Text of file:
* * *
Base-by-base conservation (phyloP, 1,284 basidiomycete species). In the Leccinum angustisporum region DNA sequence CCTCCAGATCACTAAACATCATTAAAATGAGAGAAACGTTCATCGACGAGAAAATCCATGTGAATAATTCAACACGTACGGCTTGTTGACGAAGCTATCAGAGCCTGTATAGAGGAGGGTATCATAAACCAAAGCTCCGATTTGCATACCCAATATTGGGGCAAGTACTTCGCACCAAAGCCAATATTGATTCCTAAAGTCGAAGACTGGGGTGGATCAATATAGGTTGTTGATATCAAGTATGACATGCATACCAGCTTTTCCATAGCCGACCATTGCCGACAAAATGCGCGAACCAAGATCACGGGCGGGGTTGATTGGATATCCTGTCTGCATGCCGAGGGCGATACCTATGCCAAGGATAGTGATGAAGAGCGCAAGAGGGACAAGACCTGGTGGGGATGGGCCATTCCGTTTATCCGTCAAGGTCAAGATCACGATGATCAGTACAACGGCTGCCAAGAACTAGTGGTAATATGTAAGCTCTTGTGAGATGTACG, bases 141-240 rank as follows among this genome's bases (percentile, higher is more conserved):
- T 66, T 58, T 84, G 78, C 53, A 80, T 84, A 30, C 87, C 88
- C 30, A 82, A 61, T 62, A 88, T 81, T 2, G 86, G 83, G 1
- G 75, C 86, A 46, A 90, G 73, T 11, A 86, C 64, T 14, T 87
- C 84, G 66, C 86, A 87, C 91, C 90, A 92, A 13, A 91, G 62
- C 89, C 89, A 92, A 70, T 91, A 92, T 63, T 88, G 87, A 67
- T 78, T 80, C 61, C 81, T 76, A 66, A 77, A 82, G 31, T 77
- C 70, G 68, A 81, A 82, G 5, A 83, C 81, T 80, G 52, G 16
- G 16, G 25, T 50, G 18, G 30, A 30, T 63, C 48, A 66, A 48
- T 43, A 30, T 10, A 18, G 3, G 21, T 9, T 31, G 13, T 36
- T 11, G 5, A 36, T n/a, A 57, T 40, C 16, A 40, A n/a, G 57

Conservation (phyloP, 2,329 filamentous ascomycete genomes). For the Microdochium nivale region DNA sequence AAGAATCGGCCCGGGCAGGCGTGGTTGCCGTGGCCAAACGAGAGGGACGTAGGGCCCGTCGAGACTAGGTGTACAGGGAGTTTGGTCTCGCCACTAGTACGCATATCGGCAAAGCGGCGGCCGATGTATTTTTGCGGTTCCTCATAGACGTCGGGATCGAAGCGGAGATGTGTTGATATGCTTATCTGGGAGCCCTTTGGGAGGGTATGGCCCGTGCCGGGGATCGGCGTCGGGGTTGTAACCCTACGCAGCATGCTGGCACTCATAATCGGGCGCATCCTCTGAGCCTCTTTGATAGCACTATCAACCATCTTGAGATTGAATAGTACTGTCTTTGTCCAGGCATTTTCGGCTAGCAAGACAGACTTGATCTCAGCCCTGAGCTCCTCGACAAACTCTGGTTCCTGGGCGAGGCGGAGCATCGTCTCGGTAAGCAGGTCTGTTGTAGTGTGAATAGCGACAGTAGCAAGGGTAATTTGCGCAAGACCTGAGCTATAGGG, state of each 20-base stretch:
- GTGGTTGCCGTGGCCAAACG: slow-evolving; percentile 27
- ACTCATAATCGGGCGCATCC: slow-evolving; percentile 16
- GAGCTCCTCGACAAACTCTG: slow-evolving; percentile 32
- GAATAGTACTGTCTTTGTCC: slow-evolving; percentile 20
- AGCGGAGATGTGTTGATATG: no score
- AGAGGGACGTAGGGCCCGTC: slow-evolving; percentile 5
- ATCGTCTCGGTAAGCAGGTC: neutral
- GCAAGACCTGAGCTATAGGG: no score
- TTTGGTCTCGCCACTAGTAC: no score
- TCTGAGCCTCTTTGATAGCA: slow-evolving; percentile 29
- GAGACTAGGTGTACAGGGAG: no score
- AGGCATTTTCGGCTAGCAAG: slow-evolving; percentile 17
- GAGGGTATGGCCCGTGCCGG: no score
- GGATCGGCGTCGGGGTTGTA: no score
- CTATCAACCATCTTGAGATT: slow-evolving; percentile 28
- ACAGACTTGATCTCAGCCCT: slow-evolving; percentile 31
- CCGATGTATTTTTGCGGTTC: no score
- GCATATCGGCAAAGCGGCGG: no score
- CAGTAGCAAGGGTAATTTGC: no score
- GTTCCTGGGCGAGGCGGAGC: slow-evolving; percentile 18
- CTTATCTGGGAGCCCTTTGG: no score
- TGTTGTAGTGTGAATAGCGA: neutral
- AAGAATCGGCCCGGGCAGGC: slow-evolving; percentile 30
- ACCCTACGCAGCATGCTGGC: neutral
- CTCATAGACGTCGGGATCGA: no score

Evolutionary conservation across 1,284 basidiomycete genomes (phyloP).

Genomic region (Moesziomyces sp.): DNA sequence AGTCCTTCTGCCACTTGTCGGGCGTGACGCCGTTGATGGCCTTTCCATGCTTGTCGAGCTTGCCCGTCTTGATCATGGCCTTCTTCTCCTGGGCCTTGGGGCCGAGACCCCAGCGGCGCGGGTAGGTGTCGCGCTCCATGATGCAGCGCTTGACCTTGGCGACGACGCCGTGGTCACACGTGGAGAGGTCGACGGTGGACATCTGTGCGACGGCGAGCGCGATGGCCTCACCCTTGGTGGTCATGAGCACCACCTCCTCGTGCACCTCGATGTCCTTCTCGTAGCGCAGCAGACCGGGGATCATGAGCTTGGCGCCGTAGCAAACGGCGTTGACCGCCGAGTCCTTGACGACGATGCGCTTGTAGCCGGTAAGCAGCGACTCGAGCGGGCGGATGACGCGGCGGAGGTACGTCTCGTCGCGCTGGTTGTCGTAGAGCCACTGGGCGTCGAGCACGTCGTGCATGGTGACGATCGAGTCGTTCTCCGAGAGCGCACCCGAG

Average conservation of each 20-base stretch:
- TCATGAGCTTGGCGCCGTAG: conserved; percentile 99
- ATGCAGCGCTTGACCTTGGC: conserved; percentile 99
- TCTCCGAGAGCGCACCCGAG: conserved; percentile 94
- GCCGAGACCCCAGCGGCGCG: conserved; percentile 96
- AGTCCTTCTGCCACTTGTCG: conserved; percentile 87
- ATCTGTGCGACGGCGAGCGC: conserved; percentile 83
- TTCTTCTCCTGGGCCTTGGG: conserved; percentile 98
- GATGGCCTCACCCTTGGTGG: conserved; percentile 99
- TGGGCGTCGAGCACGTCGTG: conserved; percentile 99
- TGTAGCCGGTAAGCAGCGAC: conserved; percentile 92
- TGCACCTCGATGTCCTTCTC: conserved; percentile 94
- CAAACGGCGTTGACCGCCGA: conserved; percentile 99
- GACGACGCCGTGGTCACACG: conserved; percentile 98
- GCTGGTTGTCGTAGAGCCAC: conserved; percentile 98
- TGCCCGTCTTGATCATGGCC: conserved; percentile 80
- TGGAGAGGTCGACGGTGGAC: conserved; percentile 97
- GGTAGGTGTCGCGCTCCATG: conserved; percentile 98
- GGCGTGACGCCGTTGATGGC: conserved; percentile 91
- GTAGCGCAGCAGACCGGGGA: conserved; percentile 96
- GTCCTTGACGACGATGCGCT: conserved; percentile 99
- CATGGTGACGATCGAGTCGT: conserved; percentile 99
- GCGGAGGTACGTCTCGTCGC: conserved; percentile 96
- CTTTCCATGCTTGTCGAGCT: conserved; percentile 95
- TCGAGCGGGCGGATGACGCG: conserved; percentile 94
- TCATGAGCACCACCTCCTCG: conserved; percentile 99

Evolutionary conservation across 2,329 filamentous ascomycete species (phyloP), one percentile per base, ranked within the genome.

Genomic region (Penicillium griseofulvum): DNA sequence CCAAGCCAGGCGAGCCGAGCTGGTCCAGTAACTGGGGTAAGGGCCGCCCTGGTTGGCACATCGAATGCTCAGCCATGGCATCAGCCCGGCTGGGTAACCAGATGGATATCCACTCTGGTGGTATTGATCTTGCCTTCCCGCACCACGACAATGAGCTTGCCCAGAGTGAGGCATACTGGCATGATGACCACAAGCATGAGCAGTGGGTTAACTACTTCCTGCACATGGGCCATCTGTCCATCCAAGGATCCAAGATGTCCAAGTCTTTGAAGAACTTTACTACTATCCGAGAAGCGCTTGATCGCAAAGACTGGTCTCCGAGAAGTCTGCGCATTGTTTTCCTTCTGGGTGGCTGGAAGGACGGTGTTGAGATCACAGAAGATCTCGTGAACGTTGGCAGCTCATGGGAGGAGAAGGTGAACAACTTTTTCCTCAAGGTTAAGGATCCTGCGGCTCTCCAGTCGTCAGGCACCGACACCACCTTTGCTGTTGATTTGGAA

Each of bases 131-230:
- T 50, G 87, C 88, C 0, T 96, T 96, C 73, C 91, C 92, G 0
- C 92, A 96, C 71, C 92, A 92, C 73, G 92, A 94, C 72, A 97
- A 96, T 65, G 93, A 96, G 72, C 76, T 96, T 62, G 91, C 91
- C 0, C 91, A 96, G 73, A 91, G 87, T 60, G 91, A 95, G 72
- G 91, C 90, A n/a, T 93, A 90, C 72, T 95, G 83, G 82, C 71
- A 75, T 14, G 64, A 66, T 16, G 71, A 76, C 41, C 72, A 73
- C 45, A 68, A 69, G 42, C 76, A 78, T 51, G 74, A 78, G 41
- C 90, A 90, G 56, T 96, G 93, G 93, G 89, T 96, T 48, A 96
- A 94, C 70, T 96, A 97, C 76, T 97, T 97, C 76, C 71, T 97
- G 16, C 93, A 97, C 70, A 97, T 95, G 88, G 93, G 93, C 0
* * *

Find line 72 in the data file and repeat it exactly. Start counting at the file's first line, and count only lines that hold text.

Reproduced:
- C 0, C 91, A 96, G 73, A 91, G 87, T 60, G 91, A 95, G 72